Chris Hairston broke upfield from his right tackle position on the third play of the second quarter and knocked Kansas City's All-Pro linebacker, Derrick Johnson, flat on his face.
That sprung C.J. Spiller on a 38-yard run up the middle and set the tone for a physical beat down at Ralph Wilson Stadium.
The Buffalo Bills routed the Chiefs the old-fashioned way Sunday, by running all over them on the way to a 35-17 victory.
It was exactly the kind of bounce-back game the Bills needed after their season-opening, 20-point loss in the Meadowlands.
"We would rather be a physical run team that throws it when they have to or throws it on surprise situations," Bills coach Chan Gailey said. "That is what we would rather be. We will continue to work down this path as much as we can.
"I thought our guys were pretty physical coming off the football and we were able to establish the run game extremely well early in the ball game."
The Bills rode their best player - Spiller - to a 21-0 halftime lead. The blowout was 35-3 by the fourth quarter, at which time much of the sellout crowd of 69,402 retreated to postgame celebrations.
Spiller gained 139 of his 170 scrimmage yards in the first half. He finished with 123 rushing yards on 15 carries and 47 receiving yards on three catches. Spiller is averaging 10 yards a carry over the first two games, the first time a back with 25 or more carries has done that since Jim Brown in 1963.
"C.J.'s a stud," said center Eric Wood. "That kid can run."
"Watching C.J. in the open field is such a great thing," quarterback Ryan Fitzpatrick said. "You just sit back there, hand it off and have him get those big chunk runs."
The Bills called 16 runs and 15 passes in the first half, but three of those pass plays turned into scramble-runs by Fitzpatrick for 36 yards.
Even though the Chiefs have five first-round draft picks in their front seven, they have not been dominant against the run. They ranked 26th last year and 14th in 2010, when they weren't decimated by injuries.
"They were a defense that allowed us to have pretty good matchups in the run game out of certain personnel groups," Gailey said. "We wanted to go take advantage of it, so that is what we did."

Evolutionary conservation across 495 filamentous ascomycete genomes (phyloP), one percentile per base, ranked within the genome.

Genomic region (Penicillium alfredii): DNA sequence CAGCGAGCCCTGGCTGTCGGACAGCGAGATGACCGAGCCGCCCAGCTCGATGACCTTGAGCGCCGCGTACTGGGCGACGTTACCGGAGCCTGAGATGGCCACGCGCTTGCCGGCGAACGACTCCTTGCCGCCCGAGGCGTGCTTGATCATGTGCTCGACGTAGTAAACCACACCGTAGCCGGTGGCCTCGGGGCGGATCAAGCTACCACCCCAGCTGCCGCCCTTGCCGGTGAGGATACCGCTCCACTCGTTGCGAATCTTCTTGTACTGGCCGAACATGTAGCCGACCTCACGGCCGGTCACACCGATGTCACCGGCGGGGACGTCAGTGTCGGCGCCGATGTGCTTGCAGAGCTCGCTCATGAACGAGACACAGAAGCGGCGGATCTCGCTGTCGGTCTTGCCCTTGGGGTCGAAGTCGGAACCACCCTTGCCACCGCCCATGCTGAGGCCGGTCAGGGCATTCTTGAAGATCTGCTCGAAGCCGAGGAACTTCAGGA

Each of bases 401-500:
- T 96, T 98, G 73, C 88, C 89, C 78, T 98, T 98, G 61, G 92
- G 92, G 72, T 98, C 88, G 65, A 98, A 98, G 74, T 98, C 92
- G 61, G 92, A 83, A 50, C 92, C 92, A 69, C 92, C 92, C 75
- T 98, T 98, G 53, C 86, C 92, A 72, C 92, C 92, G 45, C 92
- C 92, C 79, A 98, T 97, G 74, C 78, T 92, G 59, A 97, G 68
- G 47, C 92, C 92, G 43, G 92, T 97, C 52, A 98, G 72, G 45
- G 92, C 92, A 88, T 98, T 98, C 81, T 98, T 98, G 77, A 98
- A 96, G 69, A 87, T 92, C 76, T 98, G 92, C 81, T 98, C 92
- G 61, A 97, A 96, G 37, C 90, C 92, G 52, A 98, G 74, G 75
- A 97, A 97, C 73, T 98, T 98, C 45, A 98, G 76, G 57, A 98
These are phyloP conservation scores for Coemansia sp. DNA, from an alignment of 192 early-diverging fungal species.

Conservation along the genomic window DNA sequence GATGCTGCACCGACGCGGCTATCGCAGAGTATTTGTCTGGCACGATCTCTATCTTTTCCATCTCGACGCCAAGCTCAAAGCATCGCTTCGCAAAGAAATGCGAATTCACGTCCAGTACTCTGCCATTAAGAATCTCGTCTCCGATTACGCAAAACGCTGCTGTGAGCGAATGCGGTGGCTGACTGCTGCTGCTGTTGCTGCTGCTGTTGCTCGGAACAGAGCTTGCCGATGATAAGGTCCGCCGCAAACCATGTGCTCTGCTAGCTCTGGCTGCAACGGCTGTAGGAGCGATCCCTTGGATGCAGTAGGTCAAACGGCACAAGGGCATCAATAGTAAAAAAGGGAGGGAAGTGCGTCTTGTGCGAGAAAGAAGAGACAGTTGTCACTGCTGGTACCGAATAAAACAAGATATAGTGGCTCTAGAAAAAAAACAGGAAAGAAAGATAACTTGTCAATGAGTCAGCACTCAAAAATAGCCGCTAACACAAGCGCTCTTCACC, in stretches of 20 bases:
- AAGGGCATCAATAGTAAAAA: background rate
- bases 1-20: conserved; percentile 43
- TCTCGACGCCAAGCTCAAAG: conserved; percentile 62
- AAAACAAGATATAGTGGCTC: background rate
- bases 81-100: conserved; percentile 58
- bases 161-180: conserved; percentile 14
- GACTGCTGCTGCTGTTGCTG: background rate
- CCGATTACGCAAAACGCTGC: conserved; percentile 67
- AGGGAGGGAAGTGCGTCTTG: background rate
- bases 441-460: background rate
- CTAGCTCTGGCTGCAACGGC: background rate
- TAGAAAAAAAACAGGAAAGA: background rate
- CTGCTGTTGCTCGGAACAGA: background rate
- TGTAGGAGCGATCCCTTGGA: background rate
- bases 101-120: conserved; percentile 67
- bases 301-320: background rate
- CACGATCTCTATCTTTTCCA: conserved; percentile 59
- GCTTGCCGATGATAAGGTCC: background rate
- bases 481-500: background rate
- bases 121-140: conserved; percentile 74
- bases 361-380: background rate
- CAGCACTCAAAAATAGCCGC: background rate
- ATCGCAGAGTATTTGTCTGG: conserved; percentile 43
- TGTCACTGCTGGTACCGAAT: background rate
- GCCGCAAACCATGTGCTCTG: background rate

"Their linebackers usually play pretty close to the line of scrimmage," Hairston said. "They wanted to stop the run. No team wants to get the ball run on them. We were able to impose our will on them today."
The Bills' linemen got up on the Chiefs' linebackers and allowed Spiller to get to the second level of the defense.
Spiller ran 17 yards for a touchdown to cap an 84-yard drive on the Bills' second possession. Tight end Scott Chandler pulled from left to right at the snap, and Johnson and Chiefs safety Travis Daniels both broke hard in Chandler's direction. Spiller cut off left guard through a big alley created by tackle Cordy Glenn and guard Andy Levitre and cruised into the end zone.
"It's kind of misdirection because they think the play's coming with me one way, and it's going out the back door," Chandler said. "But C.J. has freedom there to cut it wherever, so credit him with finding the hole."
Spiller gained 47 of 67 yards on the next scoring drive. The big gainer was the 38-yard run to the Chiefs' 12. Using their three-receiver set, the Bills caught the Chiefs with six defensive backs. Guard Kraig Urbik created a hole, Hairston de-cleated Johnson and Spiller made Daniels whiff.
"Derrick Johnson is a great linebacker," Hairston said. "I was just able to catch a guy in a close space."
A 5-yard toss sweep to the left by Spiller, led by a surprisingly fleet Glenn, put the Bills up 14-0.
A forced fumble by Alex Carrington five minutes later set up the Bills on the Chiefs' 43. Four plays later, the Bills split Spiller out wide, with Stevie Johnson in the slot, and threw their fleet back a receiver screen that he took for 27 yards to the 2. Atlanta had hit several receiver screens on K.C. last week.
"I think that was the only screen we had in [the game plan]," Urbik said. "We knew we were gonna run it once, but I don't know if it was a big point of emphasis."
After a penalty pushed the Bills back, Fitzpatrick hit Chandler on a 10-yard TD strike to make it 21-0 with 3:29 before halftime.
Spiller's runs created more openings in the second half. Fitzpatrick's best throw of the day was a 20-yard laser to Chandler in perfect stride off a bootleg to the right. Chandler turned it into a 43-yard gain.
"The way we're running the ball right now, the way our backs are hitting the hole, the play action's definitely going to open up," Wood said. "You don't expect 43-yard throws on a naked [bootleg]. Generally that's a throw to the flat to keep 'em honest. Obviously, Scott did a great job, but they've got to respect C.J."
"He laid it right in there, and then I have to show off my speed," Chandler deadpanned.
Johnson capped the drive with a 49-yard catch and run on a simple slant pattern for a touchdown. Donald Jones was in the right slot, and Johnson was lined up outside.
"I ran a fade-type route to the outside, both guys ended up going with me and he came wide open," Jones said.
Everything was clicking for the Bills. Their defense had five sacks. Leodis McKelvin returned a punt 88 yards for a touchdown.
For a week, anyway, the Bills gave their fans reason to relax a little.
"Who jumped off the bridges?" asked safety George Wilson. "I would hope nobody's thinking about ending it all after one game. I mean, we do play 16 of them. It definitely feels good to be able to get the winning taste back in our mouths."